Ghana has accepted the invitation from the United States to join the Atlantic Basin Cooperation as a founding member.
It accepted the offer because as a coastal country bordering the Atlantic Ocean, it recognises that no country can solve the cross-boundary challenges in the Atlantic Ocean, ranging from maritime security to environmental degradation, alone.
President Nana Addo Dankwa Akufo-Addo made the announcement at the dinner held in honour of the visiting US Vice-President, Kamala Abena Harris, at the Jubilee House last Monday night as part of her three-day official visit to Ghana.
The dinner attracted 300 guests, made up of the crème de la crème of the Ghanaian society, including VicePresident Dr Mahamud Bawumia, former President J. A. Kufuor, the Chief Justice, Justice Anin Yeboah; the Chairman of the Council of State, Nana Otuo Siriboe II; the Chairperson of the Electoral Commission, Jean Mensa, some Ministers of State and Members of Parliament, as well as the President of the Ghana Journalists Association, Albert Dwumfour.
President Akufo-Addo arrived for the dinner in the company of Ms Harris, while the First Lady, Rebecca AkufoAddo, was in the company of America’s Second Gentleman, Doug Emhoff.
In attendance were the Ghana Police Band, Lumina and other Ghanaian artistes, who treated the dinner guests to beautiful renditions of Ghanaian and American songs.
The US delegation included chief executives of giant businesses, owners of media organisations, civil rights activists, artistes, academics, diplomats and law makers.
Expatiating on the reasons for accepting the invitation, President Akufo-Addo said it would provide the platform to enhance cooperation to develop shared approaches to Atlantic Ocean issues and build on shared capacities and experiences for the benefit of the Atlantic Ocean region.
He said the country, therefore, welcomed the invitation and committed to exploring the numerous opportunities offered by the laudable initiative on Atlantic cooperation.
He gave an assurance that Ghana would continue to collaborate with the United States at the bilateral and the multilateral levels to find solutions to challenges.
Those challenges, he explained, included widespread poverty, irregular migration, insecurity and human rights violations, including discrimination against women, terrorism and violent extremism, human and drug trafficking, piracy, as well as climate change and its attendant impact on the environment and livelihoods.
Reiterating a matter he had always touched on when meeting global leaders, UN reforms, the President said Ghana and Africa in general were committed to their common position on UN reform, based on the Ezuwini consensus, and were anxious that the matter of UN reform would find its way back quickly to the centre of the global agenda.
He expressed delight at what he called the progress being made on the reform of the UN Security Council which had been given a great boost by the decision of the US President, Joe Biden, to embrace the reform process, adding that “this is the first time a US President has explicitly done so”.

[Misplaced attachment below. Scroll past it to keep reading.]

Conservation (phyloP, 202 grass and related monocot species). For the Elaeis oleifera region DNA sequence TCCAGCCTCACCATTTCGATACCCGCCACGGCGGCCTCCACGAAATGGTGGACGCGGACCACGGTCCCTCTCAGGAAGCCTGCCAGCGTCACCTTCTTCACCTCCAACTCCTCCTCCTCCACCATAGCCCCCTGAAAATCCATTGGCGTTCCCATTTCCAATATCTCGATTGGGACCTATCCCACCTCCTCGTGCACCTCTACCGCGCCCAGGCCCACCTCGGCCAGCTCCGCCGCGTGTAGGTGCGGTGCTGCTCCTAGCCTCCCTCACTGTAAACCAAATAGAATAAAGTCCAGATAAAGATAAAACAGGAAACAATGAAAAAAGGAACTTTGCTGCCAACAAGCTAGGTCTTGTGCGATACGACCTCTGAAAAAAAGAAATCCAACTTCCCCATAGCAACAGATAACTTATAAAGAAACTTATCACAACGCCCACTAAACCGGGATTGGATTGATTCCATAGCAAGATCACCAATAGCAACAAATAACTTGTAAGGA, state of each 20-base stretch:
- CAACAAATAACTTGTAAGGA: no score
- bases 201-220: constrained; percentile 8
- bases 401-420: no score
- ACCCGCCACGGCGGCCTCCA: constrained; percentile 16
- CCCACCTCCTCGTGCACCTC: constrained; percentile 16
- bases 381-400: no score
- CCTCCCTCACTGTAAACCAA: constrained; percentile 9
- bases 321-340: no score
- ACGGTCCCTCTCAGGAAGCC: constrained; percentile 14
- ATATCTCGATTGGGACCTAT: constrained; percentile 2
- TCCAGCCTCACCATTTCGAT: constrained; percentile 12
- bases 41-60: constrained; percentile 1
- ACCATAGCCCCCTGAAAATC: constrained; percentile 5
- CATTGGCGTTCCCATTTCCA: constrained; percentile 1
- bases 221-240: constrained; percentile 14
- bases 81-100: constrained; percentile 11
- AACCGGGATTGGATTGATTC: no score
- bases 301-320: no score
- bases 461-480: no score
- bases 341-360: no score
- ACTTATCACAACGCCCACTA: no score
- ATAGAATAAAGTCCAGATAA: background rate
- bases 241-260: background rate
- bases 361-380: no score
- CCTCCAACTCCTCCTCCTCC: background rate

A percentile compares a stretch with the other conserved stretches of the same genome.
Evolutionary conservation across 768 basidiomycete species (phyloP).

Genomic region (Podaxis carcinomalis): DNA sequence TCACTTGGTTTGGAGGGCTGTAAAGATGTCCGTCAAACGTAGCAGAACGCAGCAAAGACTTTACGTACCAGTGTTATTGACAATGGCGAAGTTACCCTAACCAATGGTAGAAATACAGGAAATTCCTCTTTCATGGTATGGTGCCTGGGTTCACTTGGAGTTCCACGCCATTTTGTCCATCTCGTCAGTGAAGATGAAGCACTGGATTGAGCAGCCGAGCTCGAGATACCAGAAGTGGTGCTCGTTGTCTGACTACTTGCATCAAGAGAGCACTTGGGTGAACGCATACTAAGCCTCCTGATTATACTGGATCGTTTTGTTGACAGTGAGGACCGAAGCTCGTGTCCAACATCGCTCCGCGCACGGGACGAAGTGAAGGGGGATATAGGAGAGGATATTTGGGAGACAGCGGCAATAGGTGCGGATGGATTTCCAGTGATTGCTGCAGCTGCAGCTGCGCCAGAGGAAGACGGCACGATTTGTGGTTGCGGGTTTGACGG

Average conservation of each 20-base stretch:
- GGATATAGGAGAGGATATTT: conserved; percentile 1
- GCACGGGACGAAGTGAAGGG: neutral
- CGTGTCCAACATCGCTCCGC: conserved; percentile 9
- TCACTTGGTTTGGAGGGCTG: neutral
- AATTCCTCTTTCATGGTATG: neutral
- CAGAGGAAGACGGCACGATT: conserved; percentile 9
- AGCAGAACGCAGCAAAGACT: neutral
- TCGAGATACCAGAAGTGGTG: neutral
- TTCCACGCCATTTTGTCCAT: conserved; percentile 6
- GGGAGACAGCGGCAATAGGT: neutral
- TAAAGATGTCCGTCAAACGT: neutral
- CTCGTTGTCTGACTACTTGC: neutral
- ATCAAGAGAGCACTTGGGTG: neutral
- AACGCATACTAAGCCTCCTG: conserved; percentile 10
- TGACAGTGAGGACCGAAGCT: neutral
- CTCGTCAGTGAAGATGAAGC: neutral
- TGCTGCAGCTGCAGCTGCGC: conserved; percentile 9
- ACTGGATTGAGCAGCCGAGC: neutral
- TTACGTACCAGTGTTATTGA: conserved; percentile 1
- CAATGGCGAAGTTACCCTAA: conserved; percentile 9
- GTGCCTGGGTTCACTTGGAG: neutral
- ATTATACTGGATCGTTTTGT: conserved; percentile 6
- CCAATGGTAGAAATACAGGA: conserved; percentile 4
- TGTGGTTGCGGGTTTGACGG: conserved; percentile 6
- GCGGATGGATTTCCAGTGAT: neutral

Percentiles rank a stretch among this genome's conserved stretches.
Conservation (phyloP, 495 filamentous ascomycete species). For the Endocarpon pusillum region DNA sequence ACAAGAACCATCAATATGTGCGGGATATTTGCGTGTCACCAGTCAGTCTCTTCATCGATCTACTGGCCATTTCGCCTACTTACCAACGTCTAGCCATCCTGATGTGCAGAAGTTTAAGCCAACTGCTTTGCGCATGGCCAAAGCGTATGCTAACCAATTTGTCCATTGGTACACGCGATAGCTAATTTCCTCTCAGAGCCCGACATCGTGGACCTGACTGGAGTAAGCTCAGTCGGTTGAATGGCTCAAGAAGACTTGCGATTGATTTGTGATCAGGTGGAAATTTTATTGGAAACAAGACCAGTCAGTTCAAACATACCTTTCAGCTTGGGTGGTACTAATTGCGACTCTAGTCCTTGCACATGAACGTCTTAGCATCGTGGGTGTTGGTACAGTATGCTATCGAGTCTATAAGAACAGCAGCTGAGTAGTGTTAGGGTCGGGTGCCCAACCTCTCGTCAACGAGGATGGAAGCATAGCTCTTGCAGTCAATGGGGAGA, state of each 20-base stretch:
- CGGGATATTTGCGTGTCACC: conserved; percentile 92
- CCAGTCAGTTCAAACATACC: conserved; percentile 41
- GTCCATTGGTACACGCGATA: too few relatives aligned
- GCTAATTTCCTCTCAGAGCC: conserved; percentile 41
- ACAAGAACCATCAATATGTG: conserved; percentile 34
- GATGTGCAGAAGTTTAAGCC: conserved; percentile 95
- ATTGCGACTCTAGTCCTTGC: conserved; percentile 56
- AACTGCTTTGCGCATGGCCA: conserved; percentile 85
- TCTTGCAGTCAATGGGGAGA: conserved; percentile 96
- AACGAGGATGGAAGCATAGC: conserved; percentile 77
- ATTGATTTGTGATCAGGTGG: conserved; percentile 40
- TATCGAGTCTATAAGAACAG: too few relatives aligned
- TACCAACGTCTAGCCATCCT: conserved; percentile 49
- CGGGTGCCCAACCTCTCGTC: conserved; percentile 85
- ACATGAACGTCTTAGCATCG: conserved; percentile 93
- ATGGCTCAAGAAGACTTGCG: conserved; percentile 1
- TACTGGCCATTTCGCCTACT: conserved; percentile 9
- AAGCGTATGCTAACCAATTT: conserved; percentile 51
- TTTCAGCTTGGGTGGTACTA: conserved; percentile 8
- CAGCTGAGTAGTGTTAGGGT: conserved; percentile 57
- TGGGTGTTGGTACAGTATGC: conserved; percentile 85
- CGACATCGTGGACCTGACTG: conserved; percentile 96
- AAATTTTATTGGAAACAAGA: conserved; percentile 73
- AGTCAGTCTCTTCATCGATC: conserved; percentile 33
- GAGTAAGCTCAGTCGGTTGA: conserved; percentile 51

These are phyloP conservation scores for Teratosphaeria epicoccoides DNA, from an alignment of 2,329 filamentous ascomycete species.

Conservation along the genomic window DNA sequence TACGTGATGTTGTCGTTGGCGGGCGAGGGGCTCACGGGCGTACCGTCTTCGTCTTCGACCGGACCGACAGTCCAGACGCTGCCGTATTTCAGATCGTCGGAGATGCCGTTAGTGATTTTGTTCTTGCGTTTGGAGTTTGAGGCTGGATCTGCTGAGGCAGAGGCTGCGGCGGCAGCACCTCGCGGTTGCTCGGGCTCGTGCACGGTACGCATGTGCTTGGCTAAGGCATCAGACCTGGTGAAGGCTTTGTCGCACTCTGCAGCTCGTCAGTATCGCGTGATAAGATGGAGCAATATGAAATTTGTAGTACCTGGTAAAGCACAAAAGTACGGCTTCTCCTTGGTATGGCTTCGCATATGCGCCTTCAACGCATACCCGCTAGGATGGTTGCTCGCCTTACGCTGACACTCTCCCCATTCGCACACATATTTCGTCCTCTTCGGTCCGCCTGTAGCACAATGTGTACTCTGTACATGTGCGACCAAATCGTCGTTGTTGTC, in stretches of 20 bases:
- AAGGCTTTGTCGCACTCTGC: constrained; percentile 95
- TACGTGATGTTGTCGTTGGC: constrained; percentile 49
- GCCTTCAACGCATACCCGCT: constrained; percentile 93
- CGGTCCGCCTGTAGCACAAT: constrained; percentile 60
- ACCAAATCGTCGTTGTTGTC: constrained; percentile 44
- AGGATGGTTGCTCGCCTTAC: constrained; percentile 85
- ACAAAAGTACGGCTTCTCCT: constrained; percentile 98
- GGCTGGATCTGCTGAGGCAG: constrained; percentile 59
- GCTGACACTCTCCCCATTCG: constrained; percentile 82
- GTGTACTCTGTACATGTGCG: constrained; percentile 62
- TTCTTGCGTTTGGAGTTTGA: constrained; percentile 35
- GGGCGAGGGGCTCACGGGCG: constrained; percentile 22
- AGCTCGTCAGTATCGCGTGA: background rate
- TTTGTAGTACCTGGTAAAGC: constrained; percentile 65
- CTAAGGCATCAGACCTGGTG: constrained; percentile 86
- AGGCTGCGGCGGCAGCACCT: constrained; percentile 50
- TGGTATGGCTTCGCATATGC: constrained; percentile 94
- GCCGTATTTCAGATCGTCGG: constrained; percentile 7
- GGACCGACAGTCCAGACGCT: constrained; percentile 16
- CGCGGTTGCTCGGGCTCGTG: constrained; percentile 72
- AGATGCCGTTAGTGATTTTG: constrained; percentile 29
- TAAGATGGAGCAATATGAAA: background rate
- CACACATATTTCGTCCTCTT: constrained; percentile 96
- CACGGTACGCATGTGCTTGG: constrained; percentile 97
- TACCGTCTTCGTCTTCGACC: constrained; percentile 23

He expressed the hope that the leaders of the other three P5 members of the Security Council would soon follow the lead, just as French President Emmanuel Macron had done.
“The time has come for the globalcommunity to undertake this muchneeded reform which will bring greater effectiveness to the work of the UnitedNations and the Security Council in the
maintenance of international peace and security,” the President added.
President Akufo-Addo said Ghana was honoured by the presence of the first female Vice-President of the United States, a person of African descent, and that Ghana was also the first port of call on her first official visit to Africa.
“We should never forget the sentiments of that legendary Jamaican reggae musician, Peter Tosh, who said ‘And I don't care where you come from;
as long as you are a Black man, you are an African,’” he quoted, attracting thunderous applause from the guests.
With humour, he announced that since Ms Harris was born on a Tuesday, he hoped she would not mind if Ghanaians gave her the local name Abena, which was given to all females born on Tuesdays.
Ms Harris said President AkufoAddo was “personally responsible for welcoming and encouraging the connection of the Diaspora to this continent”, and that because of him hundreds of thousands of Black Americans and members of the Diaspora came to Ghana to participate in the Year of Return.
“Because you are a student of history, you take great joy in reminding us all where we come from, but always with a glorious vision of where we also know we can be,” she added.
The US Vice-President said because of President Akufo-Addo, members of the Diaspora had travelled to Ghana to remember the history of slavery, with others coming to Ghana to honour their lineage and understand their ancestry.
She said through the Beyond the Return, the successor of the Year of Return, many more have been visiting each year.
She gladly accepted the local given her, to the applause of the guests.